Comey Testimony: Trump Faces Cost of Listening to Bad Advice

President Donald Trump’s closest advisers told him that firing FBI Director James Comey would be good politics.

Two people familiar with the matter say it was Trump’s son-in-law, Jared Kushner, and chief of staff Reince Priebus who assured him the move would be hailed by Democrats still mad at how Comey handled the Hillary Clinton email probe.

The president is about to experience, yet again, the pitfalls of heeding their advice.

Comey, a physically imposing former prosecutor who exudes moral rectitude and speaks with a persuasive eloquence, is slated to appear before the Senate Intelligence Committee Thursday in what could be the most dramatic Congressional hearing since the Iran-Contra scandal of the 1980s — if not the Watergate affair of the 1970s.

He will stride into the hearing room one day after his prepared testimony was released at his own request, ensuring that his account of his interactions with Trump would dominate not just one news cycle, but two.

In a dramatic and detailed written account, Comey said he told Trump that he personally was not under investigation, confirming an assertion by the president that many people had doubted.

But Comey also made a series of damaging allegations. Not only did Comey say that Trump pushed him to drop the probe into former National Security Advisor Mike Flynn, but he also said Trump had called the FBI’s whole Russia investigation a “cloud” on his presidency — and then pressured him to “lift the cloud.” Comey stopped short, however, of accusing the president of obstruction of justice.

Related: Comey To Testify He Assured Trump He Was Not Personally Under Investigation

Comey’s statement also refers to a previously reported one-on-one dinner he had with Trump in the White House, in which he says the president asked for his loyalty and that he replied he could only offer honesty.

According to Comey, the president said, “I need loyalty, I expect loyalty.”

Comey wrote, “I didn’t move, speak, or change my facial expression in any way during the awkward silence that followed. We simply looked at each other in silence. The conversation then moved on, but he returned to the subject near the end of our dinner.”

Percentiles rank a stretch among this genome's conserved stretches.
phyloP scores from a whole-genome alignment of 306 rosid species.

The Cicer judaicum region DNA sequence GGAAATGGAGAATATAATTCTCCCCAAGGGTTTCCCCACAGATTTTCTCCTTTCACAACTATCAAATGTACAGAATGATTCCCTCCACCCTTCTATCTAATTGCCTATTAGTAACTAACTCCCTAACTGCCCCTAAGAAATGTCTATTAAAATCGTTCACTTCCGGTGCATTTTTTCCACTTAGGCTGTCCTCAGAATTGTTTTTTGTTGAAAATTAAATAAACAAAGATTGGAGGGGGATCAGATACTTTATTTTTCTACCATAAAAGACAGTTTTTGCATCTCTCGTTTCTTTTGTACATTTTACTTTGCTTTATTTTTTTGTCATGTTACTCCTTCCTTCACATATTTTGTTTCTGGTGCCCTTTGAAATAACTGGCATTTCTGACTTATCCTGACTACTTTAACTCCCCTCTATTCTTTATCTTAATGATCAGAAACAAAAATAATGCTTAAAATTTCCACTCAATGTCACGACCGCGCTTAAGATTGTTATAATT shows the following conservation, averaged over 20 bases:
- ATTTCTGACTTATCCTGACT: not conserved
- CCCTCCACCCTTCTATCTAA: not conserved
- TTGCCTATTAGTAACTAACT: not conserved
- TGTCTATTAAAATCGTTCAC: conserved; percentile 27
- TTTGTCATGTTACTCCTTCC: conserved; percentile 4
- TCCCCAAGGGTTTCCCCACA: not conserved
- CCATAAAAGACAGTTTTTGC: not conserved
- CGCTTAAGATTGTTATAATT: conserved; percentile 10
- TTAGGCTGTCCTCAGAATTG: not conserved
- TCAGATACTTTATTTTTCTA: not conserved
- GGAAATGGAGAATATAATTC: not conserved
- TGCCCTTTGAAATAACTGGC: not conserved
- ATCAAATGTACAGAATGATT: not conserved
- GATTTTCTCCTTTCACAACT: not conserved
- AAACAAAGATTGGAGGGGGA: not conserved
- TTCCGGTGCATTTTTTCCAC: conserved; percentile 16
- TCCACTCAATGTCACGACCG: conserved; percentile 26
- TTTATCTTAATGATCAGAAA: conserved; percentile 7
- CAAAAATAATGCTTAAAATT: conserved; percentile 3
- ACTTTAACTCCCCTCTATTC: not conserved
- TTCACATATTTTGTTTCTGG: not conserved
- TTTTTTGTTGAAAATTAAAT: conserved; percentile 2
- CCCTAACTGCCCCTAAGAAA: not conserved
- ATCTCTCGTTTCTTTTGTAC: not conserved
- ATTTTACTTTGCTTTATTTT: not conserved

Later, Comey said he explained “why it was so important that the FBI and the Department of Justice be independent of the White House. I said it was a paradox: Throughout history, some presidents have decided that because ‘problems’ come from Justice, they should try to hold the Department close. But blurring those boundaries ultimately makes the problems worse by undermining public trust in the institutions and their work.”

Related: My Dinner With Comey: Clapper, Others Dispute Trump Account of Comey Meeting

Comey also confirmed an earlier news report that Trump pressured him into dropping the FBI investigation of Flynn, pressure Comey considered inappropriate.

“I had understood the president to be requesting that we drop any investigation of Flynn in connection with false statements about his conversations with the Russian ambassador in December,” Comey wrote. “I did not understand the president to be talking about the broader investigation into Russia or possible links to his campaign… Regardless, it was very concerning, given the FBI’s role as an independent investigative agency.”

Comey said he and his aides at the FBI decided not to report the conversation to the Justice Department.

“After discussing the matter, we decided to keep it very closely held, resolving to figure out what to do with it down the road as our investigation progressed,” he wrote.

However, Comey said he did report to the acting attorney general another conversation with the president, on March 30. In that conversation, Comey says Trump repeatedly asked him to get the word out that he was not being investigated. That came after Comey revealed to the public that the FBI was investigating whether the Trump campaign colluded with the Russian election interference effort.

“He described the Russia investigation as ‘a cloud’ that was impairing his ability to act on behalf of the country,” Comey wrote. “He said he had nothing to do with Russia, had not been involved with hookers in Russia, and had always assumed he was being recorded when in Russia.”

Trump, Comey continued, “asked what we could do to ‘lift the cloud.’ I responded that we were investigating the matter as quickly as we could, and that there would be great benefit, if we didn’t find anything, to our having done the work well. He agreed, but then re-emphasized the problems this was causing him.”

Comey added that he “did not tell the president that the FBI and the Department of Justice had been reluctant to make public statements that we did not have an open case on president Trump for a number of reasons, most importantly because it would create a duty to correct, should that change.”

Comey’s last interaction with Trump came on the morning of April 11, when he says, “The president called me and asked what I had done about his request that I ‘get out’ that he is not personally under investigation.

“I replied that I had passed his request to the Acting Deputy Attorney General, but I had not heard back. He replied that ‘the cloud’ was getting in the way of his ability to do his job.”

Image: James Comey speaks alongside outgoing FBI Director Robert Mueller at the White House in Washington

James Comey, right, speaks alongside outgoing FBI Director Robert Mueller after being nominated by U.S. President Barack Obama (not pictured) to replace Mueller, in the Rose Garden of the White House on June 21, 2013.